When my brother Tom was in the Foreign Service, he ran across a file on someone whose visa application had been denied.  A colleague had written LLPOF on the file. 

Tom:  “Hey, what does LLPOF stand for?”
Colleague (matter-of-factly) :  “Liar, liar, pants on fire.”

We have always gotten a kick out of this story.  It’s laudable that a childish taunt can come in so handy when you need a bit of code, even in the lofty halls of the diplomatic corps.

And now, apparently, that name is written on my file, somewhere in a cold-calling company located God-knows-where.

It happened like this.  On Thursday I was sitting at my desk, trying to get work done, when the office line rang.   Failing to recognize the caller ID, I answered crisply with my name.  A woman immediately launched into her spiel about how she was with Yellow Pages Online and just needed to verify my information, and this was still my correct address, right? 

When she paused to take a breath, I did what I thought was the humane thing.  Instead of saying “This is an office, take us off your calling list, never call here again,” I decided to let her down easy.  Be kinder, gentler.  I said “You know, I’m on the other line, I just can’t talk about this right now.”

Dropping the friendly young girl chirp, the stranger on the phone turned into a fire-breathing she devil.  “Oh yeah!  Sure you are!  What a LIAR!”  SLAM.

I jotted her comments on a turquoise post-it note so I would have her exact words for this post.

I naively thought that when you were listed on the Do Not Call Registry, these nuisance calls would stop.  But no.  We get harrassed on our business line by cold-callers all the time, because apparently, companies are still fair game.  We also get unsolicited faxes, which are so anachronistic that they’re almost collectible.  Who sends faxes anymore?  People trying to reach the TRAVEL DEPARTMENT, coaxing them into signing up for Bahama cruises…that’s who.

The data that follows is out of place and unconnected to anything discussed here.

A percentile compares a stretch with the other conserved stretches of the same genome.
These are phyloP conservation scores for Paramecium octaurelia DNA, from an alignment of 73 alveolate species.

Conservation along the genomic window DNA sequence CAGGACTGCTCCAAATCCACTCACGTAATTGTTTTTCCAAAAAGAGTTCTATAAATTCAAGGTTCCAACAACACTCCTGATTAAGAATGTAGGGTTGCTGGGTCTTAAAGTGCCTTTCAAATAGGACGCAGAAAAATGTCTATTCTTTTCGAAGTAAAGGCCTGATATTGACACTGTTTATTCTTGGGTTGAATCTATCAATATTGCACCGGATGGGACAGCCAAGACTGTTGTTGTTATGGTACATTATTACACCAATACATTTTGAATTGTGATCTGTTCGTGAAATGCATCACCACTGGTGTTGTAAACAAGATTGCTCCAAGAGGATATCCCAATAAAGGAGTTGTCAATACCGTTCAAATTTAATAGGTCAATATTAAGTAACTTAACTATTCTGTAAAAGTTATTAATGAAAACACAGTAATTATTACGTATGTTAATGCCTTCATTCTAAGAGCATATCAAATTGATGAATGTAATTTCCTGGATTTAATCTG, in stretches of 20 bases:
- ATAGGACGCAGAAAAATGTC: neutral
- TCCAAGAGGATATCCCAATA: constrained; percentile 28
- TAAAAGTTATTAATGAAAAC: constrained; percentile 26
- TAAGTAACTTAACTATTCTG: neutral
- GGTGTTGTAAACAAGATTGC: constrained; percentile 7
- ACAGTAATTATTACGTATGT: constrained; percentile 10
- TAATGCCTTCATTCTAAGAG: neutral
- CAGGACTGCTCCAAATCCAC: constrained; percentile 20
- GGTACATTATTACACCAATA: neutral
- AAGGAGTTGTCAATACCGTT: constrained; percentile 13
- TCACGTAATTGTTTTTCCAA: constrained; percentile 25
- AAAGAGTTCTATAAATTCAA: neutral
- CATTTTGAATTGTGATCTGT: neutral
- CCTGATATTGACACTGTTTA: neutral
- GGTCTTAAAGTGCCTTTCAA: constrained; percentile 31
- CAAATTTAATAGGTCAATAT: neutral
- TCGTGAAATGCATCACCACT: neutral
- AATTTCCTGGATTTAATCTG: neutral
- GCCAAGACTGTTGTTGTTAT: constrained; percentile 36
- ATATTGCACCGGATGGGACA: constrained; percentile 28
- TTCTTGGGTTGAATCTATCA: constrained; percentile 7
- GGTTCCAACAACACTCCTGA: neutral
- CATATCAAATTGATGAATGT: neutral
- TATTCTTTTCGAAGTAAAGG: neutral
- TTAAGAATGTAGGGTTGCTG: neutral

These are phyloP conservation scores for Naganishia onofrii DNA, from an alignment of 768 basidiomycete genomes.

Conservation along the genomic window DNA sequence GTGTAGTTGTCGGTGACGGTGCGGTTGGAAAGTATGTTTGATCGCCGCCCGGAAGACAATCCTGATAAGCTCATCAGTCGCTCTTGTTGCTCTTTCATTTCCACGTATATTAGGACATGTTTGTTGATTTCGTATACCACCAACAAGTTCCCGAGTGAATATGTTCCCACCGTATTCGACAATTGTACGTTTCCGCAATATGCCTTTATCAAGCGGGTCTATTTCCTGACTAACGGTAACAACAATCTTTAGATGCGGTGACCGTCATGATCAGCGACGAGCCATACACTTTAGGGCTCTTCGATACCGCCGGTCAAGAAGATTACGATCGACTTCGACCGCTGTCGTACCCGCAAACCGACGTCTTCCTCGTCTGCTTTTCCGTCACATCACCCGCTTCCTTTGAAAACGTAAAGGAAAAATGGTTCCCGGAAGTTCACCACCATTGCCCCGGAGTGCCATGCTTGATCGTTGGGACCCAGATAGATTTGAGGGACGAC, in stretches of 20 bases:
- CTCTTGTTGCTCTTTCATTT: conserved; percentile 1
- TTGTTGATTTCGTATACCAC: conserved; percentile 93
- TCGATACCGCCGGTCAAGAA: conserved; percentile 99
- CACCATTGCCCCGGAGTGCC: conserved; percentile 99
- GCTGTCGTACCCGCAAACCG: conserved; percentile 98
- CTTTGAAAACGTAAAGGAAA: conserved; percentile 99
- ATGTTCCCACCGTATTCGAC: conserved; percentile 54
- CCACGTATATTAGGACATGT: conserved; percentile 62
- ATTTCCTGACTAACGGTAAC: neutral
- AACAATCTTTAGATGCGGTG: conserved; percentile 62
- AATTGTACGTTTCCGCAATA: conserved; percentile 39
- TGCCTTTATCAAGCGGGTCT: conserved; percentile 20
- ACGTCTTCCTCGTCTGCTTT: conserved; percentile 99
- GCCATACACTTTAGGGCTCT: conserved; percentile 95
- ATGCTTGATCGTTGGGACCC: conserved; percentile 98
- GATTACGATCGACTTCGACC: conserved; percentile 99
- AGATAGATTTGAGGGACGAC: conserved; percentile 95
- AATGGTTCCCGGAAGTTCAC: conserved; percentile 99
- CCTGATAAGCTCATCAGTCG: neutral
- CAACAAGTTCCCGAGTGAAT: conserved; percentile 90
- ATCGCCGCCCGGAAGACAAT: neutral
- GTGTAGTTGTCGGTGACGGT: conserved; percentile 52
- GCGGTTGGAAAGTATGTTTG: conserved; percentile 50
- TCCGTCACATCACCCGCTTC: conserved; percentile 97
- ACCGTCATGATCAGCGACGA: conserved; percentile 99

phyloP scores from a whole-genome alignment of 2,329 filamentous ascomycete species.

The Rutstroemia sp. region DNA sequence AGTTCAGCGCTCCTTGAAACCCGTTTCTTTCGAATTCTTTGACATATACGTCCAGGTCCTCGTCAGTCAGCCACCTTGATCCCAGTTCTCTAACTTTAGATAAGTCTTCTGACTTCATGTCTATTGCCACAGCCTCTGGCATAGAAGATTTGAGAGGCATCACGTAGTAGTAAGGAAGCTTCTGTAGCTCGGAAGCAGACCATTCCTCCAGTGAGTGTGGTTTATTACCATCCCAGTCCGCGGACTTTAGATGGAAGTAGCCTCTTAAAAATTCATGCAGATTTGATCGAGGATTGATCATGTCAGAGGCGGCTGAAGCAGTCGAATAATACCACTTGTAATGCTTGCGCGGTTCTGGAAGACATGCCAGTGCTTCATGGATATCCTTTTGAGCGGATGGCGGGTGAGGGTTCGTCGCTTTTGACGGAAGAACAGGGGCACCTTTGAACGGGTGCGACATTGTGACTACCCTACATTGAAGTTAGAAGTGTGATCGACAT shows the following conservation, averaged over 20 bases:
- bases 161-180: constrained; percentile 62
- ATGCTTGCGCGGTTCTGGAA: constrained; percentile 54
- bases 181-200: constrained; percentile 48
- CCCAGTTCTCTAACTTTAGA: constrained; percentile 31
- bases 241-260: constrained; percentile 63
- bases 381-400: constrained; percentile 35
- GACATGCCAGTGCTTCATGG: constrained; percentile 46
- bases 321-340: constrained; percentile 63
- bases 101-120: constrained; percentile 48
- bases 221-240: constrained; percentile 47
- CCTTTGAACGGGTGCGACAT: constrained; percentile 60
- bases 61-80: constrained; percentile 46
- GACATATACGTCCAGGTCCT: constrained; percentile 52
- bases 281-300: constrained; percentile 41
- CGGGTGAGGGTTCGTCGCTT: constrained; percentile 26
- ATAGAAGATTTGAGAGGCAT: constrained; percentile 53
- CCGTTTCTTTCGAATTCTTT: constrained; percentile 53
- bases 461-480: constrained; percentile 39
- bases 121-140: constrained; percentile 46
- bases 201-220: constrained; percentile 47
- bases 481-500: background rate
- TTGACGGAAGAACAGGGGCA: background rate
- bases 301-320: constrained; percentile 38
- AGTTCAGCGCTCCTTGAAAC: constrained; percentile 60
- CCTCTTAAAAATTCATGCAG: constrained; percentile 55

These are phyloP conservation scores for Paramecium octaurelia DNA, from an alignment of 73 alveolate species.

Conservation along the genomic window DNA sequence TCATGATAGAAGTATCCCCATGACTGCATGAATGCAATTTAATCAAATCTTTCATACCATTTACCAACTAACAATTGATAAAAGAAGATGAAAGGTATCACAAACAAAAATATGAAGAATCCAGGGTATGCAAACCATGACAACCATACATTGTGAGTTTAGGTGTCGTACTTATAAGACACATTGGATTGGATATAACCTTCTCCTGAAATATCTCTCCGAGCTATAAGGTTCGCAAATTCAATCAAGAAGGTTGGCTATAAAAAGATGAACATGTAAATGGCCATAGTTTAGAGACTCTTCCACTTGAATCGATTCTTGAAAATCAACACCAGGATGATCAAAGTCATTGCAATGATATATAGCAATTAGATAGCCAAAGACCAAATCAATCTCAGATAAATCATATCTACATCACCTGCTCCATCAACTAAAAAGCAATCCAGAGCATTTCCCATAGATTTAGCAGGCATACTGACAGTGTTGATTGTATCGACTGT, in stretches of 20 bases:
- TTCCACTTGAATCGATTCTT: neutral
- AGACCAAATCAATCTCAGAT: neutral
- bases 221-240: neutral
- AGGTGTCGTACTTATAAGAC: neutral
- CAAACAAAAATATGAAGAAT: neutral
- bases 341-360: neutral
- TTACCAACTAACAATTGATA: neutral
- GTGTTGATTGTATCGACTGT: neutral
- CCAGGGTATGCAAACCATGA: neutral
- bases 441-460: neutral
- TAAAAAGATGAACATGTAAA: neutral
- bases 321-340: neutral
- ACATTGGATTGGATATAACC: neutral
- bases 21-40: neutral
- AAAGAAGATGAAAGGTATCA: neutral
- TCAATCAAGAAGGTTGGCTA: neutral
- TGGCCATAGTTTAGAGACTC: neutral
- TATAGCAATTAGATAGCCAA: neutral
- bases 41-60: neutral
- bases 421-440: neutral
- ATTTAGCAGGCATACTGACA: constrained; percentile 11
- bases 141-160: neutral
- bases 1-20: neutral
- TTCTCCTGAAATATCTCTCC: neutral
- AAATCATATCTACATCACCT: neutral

Chris and I especially enjoy the calls from India, with Bollywood-accented voices saying “Hello, my name is Fiona” or “Hi, I’m Lucas.”  Sure you are, what a liar!

I was talking to my friend Lindsay about this yesterday.  Apparently nonprofits and charitable organizations are still allowed to cold-call private homes.  In her house, nobody picks up the phone between 5:30 and 8:30 PM, letting all calls go straight to voicemail.  Most of them are hang-ups, because they’re mostly begging calls.

On those rare occasions when Lindsay answers the phone and it’s a nonprofit, she gets rid of the  beggar by saying “Our family already has a pet affliction.  We give to the disease that actually affects us” – and this WORKS!  Because really, who but the most callous of callers would argue with such a statement?

Years ago, Chris had a brilliant inspiration upon receiving an unwanted sales call.  He covered the mouthpiece, handed the phone to five-year-old Ian, and said “This nice man wants to hear about your favorite Power Ranger.  Tell him everything.”  Ian obligingly began babbling into the phone, “My favorite Power Ranger is the blue one, Billy.  He’s really big and strong and I’m going to be him for Halloween.  We already got the costume, and the mask.  I watch the show every day after my nap.  Who is your favorite Power Ranger?”  Then, looking baffled, “He’s not saying anything.”

Ah yes, sweet victory.

I would love to know if you have any great lines that are guaranteed to shut down the cold callers. 

Because they’re still lurking out there, in boiler rooms and strip malls, from India to Indiana, punching in our office number.   And waiting to yell at us if we dare to let them down easy.

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